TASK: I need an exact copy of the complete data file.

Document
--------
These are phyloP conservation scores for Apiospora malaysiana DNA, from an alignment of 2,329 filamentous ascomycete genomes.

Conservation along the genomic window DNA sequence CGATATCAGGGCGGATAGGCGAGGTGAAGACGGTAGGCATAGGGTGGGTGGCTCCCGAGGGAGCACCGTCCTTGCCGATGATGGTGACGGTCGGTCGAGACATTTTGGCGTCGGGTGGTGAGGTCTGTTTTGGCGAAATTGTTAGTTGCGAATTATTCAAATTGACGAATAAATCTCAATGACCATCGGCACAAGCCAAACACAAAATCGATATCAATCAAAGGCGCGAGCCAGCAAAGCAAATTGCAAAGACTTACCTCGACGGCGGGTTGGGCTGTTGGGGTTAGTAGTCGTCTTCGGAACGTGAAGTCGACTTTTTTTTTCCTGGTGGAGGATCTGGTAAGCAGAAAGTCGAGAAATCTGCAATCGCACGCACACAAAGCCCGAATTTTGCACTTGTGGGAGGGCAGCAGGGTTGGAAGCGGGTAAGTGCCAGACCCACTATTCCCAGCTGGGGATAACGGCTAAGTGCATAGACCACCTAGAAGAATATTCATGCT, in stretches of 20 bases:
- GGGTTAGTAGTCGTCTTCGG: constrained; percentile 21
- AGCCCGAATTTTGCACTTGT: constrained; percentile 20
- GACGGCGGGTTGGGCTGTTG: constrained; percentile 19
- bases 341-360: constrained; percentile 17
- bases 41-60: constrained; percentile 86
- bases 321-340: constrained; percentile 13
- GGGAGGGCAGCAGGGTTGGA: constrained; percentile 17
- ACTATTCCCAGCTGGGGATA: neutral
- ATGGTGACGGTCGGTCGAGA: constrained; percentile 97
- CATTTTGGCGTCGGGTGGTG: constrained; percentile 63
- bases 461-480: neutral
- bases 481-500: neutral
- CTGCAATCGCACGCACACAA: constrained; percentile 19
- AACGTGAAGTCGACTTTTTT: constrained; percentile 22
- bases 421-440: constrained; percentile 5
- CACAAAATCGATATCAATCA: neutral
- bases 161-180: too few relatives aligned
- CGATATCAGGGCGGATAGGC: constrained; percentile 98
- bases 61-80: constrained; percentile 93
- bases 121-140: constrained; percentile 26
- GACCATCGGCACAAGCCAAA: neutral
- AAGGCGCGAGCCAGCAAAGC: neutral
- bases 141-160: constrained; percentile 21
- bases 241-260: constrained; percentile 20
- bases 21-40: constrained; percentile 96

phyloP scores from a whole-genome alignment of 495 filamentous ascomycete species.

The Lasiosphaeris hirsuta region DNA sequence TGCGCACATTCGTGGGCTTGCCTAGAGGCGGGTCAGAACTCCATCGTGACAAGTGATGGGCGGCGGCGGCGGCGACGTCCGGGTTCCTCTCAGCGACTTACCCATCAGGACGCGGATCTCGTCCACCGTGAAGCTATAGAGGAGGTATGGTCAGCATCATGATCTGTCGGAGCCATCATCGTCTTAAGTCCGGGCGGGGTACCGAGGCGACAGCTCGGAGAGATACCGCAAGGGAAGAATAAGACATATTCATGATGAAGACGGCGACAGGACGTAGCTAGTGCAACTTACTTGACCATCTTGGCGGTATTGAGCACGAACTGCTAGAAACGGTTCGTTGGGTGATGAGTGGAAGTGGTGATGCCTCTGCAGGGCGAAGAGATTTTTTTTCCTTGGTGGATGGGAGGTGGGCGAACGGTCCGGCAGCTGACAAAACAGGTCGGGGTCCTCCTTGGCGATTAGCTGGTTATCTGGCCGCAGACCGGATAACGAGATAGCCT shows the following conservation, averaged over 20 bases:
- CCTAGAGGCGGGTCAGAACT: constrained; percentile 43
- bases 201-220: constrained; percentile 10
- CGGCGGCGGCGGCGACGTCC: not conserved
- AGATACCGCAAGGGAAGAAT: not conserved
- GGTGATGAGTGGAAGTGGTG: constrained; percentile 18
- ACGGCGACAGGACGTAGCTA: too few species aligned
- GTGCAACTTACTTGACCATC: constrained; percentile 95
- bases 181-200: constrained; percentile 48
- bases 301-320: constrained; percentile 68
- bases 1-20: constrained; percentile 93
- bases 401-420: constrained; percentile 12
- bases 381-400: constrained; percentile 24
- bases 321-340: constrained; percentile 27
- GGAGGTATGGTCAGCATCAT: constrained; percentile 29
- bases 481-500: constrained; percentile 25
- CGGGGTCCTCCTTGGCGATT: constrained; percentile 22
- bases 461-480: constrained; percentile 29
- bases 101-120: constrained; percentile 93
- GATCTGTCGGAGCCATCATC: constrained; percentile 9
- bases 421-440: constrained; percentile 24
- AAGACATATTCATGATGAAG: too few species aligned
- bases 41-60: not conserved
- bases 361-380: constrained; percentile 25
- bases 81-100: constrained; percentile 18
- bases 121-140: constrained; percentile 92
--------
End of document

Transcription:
These are phyloP conservation scores for Apiospora malaysiana DNA, from an alignment of 2,329 filamentous ascomycete genomes.

Conservation along the genomic window DNA sequence CGATATCAGGGCGGATAGGCGAGGTGAAGACGGTAGGCATAGGGTGGGTGGCTCCCGAGGGAGCACCGTCCTTGCCGATGATGGTGACGGTCGGTCGAGACATTTTGGCGTCGGGTGGTGAGGTCTGTTTTGGCGAAATTGTTAGTTGCGAATTATTCAAATTGACGAATAAATCTCAATGACCATCGGCACAAGCCAAACACAAAATCGATATCAATCAAAGGCGCGAGCCAGCAAAGCAAATTGCAAAGACTTACCTCGACGGCGGGTTGGGCTGTTGGGGTTAGTAGTCGTCTTCGGAACGTGAAGTCGACTTTTTTTTTCCTGGTGGAGGATCTGGTAAGCAGAAAGTCGAGAAATCTGCAATCGCACGCACACAAAGCCCGAATTTTGCACTTGTGGGAGGGCAGCAGGGTTGGAAGCGGGTAAGTGCCAGACCCACTATTCCCAGCTGGGGATAACGGCTAAGTGCATAGACCACCTAGAAGAATATTCATGCT, in stretches of 20 bases:
- GGGTTAGTAGTCGTCTTCGG: constrained; percentile 21
- AGCCCGAATTTTGCACTTGT: constrained; percentile 20
- GACGGCGGGTTGGGCTGTTG: constrained; percentile 19
- bases 341-360: constrained; percentile 17
- bases 41-60: constrained; percentile 86
- bases 321-340: constrained; percentile 13
- GGGAGGGCAGCAGGGTTGGA: constrained; percentile 17
- ACTATTCCCAGCTGGGGATA: neutral
- ATGGTGACGGTCGGTCGAGA: constrained; percentile 97
- CATTTTGGCGTCGGGTGGTG: constrained; percentile 63
- bases 461-480: neutral
- bases 481-500: neutral
- CTGCAATCGCACGCACACAA: constrained; percentile 19
- AACGTGAAGTCGACTTTTTT: constrained; percentile 22
- bases 421-440: constrained; percentile 5
- CACAAAATCGATATCAATCA: neutral
- bases 161-180: too few relatives aligned
- CGATATCAGGGCGGATAGGC: constrained; percentile 98
- bases 61-80: constrained; percentile 93
- bases 121-140: constrained; percentile 26
- GACCATCGGCACAAGCCAAA: neutral
- AAGGCGCGAGCCAGCAAAGC: neutral
- bases 141-160: constrained; percentile 21
- bases 241-260: constrained; percentile 20
- bases 21-40: constrained; percentile 96

phyloP scores from a whole-genome alignment of 495 filamentous ascomycete species.

The Lasiosphaeris hirsuta region DNA sequence TGCGCACATTCGTGGGCTTGCCTAGAGGCGGGTCAGAACTCCATCGTGACAAGTGATGGGCGGCGGCGGCGGCGACGTCCGGGTTCCTCTCAGCGACTTACCCATCAGGACGCGGATCTCGTCCACCGTGAAGCTATAGAGGAGGTATGGTCAGCATCATGATCTGTCGGAGCCATCATCGTCTTAAGTCCGGGCGGGGTACCGAGGCGACAGCTCGGAGAGATACCGCAAGGGAAGAATAAGACATATTCATGATGAAGACGGCGACAGGACGTAGCTAGTGCAACTTACTTGACCATCTTGGCGGTATTGAGCACGAACTGCTAGAAACGGTTCGTTGGGTGATGAGTGGAAGTGGTGATGCCTCTGCAGGGCGAAGAGATTTTTTTTCCTTGGTGGATGGGAGGTGGGCGAACGGTCCGGCAGCTGACAAAACAGGTCGGGGTCCTCCTTGGCGATTAGCTGGTTATCTGGCCGCAGACCGGATAACGAGATAGCCT shows the following conservation, averaged over 20 bases:
- CCTAGAGGCGGGTCAGAACT: constrained; percentile 43
- bases 201-220: constrained; percentile 10
- CGGCGGCGGCGGCGACGTCC: not conserved
- AGATACCGCAAGGGAAGAAT: not conserved
- GGTGATGAGTGGAAGTGGTG: constrained; percentile 18
- ACGGCGACAGGACGTAGCTA: too few species aligned
- GTGCAACTTACTTGACCATC: constrained; percentile 95
- bases 181-200: constrained; percentile 48
- bases 301-320: constrained; percentile 68
- bases 1-20: constrained; percentile 93
- bases 401-420: constrained; percentile 12
- bases 381-400: constrained; percentile 24
- bases 321-340: constrained; percentile 27
- GGAGGTATGGTCAGCATCAT: constrained; percentile 29
- bases 481-500: constrained; percentile 25
- CGGGGTCCTCCTTGGCGATT: constrained; percentile 22
- bases 461-480: constrained; percentile 29
- bases 101-120: constrained; percentile 93
- GATCTGTCGGAGCCATCATC: constrained; percentile 9
- bases 421-440: constrained; percentile 24
- AAGACATATTCATGATGAAG: too few species aligned
- bases 41-60: not conserved
- bases 361-380: constrained; percentile 25
- bases 81-100: constrained; percentile 18
- bases 121-140: constrained; percentile 92